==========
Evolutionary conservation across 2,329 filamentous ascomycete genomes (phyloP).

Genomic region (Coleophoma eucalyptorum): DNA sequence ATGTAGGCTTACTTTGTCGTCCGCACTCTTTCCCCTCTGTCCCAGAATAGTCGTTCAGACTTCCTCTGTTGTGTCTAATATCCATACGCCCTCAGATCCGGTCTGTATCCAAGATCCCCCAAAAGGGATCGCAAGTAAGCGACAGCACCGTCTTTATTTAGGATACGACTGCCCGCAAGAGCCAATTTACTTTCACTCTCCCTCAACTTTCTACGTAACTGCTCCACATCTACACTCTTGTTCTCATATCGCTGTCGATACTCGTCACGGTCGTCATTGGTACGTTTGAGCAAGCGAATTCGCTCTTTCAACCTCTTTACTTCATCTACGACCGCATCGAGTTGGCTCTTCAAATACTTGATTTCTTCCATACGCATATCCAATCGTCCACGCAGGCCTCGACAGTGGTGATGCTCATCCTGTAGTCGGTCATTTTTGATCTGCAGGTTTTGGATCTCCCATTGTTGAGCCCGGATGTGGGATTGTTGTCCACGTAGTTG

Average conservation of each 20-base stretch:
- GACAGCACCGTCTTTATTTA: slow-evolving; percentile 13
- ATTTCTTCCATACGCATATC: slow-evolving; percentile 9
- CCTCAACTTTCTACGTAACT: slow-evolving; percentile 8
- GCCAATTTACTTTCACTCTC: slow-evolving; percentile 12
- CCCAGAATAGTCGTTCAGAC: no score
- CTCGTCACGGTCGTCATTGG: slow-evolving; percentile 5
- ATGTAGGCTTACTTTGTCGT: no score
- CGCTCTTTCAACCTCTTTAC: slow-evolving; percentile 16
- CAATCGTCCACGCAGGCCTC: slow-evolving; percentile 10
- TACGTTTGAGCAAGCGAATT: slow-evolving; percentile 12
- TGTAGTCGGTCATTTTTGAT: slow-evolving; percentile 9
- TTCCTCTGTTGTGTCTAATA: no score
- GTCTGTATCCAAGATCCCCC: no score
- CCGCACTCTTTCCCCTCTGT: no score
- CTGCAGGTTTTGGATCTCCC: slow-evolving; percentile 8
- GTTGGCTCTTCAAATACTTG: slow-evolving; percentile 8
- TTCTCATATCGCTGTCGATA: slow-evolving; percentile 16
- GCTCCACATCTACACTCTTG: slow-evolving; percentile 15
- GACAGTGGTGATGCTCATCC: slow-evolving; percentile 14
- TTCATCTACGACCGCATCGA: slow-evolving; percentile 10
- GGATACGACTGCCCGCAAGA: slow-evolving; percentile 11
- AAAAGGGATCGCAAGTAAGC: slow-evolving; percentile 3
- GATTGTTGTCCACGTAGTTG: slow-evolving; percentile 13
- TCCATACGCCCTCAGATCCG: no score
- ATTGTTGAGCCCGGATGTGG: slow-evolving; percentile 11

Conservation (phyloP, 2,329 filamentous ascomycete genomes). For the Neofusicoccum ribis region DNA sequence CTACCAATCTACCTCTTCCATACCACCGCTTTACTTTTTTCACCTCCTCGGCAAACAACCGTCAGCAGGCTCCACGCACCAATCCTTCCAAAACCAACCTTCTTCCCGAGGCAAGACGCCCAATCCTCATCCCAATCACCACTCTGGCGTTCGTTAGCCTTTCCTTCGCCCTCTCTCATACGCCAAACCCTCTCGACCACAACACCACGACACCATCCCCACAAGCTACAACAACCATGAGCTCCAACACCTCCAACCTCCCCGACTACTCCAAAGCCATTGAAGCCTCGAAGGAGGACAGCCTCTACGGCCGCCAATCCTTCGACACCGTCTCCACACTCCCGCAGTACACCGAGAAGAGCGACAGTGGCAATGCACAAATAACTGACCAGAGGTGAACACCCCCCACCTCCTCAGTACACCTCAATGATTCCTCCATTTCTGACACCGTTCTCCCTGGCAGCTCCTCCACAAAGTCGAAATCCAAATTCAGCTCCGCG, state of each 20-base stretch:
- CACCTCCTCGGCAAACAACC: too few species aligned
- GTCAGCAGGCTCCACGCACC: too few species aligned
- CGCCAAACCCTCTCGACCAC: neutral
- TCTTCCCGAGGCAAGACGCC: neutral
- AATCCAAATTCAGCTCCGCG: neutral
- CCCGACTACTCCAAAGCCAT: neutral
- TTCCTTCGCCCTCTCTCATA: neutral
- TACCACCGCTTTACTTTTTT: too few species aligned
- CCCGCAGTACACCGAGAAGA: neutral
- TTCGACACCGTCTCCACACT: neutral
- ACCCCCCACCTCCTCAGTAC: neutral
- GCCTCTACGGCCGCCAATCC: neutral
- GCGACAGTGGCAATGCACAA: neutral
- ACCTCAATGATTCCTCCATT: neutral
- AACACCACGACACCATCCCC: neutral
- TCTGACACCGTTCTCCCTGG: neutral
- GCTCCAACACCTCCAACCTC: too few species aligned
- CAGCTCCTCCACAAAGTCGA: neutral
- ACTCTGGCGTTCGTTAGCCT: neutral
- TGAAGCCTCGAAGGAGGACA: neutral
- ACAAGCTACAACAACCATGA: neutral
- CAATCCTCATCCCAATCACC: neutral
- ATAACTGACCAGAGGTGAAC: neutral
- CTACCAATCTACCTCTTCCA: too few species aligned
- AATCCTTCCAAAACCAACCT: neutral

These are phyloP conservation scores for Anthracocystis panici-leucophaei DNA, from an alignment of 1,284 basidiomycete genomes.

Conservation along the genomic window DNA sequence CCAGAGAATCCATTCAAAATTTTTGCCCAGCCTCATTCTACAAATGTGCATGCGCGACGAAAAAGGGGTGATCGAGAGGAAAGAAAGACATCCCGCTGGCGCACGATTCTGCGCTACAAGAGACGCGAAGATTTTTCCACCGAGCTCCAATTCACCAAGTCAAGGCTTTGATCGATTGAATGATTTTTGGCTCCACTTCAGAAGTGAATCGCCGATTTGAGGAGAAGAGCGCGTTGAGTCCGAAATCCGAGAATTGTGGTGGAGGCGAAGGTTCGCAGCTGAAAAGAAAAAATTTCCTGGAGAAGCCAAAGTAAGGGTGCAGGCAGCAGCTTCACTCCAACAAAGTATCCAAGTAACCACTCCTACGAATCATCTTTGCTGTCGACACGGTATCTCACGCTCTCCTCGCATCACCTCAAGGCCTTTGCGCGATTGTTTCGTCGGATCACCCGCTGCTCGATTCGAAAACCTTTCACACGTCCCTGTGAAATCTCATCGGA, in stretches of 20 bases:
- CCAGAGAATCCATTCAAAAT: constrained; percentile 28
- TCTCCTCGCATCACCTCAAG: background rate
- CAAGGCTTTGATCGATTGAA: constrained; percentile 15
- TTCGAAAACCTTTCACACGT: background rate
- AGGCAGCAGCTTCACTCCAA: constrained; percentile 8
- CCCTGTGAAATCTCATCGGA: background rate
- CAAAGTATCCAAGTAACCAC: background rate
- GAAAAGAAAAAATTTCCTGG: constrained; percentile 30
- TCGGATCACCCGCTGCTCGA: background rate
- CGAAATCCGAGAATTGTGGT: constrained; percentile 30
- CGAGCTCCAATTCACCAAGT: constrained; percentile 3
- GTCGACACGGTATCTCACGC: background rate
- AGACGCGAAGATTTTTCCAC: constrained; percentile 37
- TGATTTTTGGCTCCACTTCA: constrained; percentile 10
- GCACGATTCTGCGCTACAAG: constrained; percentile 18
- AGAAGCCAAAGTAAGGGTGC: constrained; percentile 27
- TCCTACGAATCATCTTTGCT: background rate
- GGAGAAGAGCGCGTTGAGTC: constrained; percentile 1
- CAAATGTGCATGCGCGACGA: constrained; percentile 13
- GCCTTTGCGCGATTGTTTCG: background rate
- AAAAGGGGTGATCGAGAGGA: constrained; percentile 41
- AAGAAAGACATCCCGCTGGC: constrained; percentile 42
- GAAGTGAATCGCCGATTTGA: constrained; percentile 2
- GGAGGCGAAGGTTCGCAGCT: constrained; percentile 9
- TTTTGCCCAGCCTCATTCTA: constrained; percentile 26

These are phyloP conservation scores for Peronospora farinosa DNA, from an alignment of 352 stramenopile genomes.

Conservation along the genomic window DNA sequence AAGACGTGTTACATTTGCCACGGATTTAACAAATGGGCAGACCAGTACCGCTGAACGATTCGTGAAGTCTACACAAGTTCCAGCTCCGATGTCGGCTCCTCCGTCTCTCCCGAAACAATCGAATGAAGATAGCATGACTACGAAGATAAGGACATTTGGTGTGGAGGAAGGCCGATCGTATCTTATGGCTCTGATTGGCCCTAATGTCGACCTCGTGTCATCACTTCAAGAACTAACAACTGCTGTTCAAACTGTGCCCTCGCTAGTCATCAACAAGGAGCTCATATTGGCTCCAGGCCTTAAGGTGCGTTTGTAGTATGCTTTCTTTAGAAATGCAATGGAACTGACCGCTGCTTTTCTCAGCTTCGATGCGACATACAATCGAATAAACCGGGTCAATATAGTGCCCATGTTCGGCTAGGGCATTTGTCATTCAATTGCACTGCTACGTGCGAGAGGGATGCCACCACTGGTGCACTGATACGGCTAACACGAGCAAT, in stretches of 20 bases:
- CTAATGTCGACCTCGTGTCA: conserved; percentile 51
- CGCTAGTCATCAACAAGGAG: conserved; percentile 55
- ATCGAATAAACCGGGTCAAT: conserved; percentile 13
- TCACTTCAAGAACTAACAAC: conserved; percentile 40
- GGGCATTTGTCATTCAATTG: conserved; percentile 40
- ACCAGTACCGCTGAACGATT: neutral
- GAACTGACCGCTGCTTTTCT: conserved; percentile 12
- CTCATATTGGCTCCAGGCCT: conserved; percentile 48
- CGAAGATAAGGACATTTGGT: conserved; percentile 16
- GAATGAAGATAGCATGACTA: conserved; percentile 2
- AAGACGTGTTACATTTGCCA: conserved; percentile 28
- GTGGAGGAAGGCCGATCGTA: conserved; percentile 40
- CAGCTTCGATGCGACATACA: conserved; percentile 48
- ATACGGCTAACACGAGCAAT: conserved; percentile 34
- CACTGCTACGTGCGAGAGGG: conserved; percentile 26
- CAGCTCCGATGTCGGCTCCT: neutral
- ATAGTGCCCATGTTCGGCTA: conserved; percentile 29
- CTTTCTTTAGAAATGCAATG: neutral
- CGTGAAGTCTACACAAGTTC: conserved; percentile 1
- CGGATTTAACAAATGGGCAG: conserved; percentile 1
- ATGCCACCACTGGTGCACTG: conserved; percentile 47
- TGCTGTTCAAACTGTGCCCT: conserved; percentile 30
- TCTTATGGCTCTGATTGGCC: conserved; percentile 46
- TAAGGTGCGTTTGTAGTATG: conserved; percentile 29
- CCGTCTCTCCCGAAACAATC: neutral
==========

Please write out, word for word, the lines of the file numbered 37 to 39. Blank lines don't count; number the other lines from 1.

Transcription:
- TACCACCGCTTTACTTTTTT: too few species aligned
- CCCGCAGTACACCGAGAAGA: neutral
- TTCGACACCGTCTCCACACT: neutral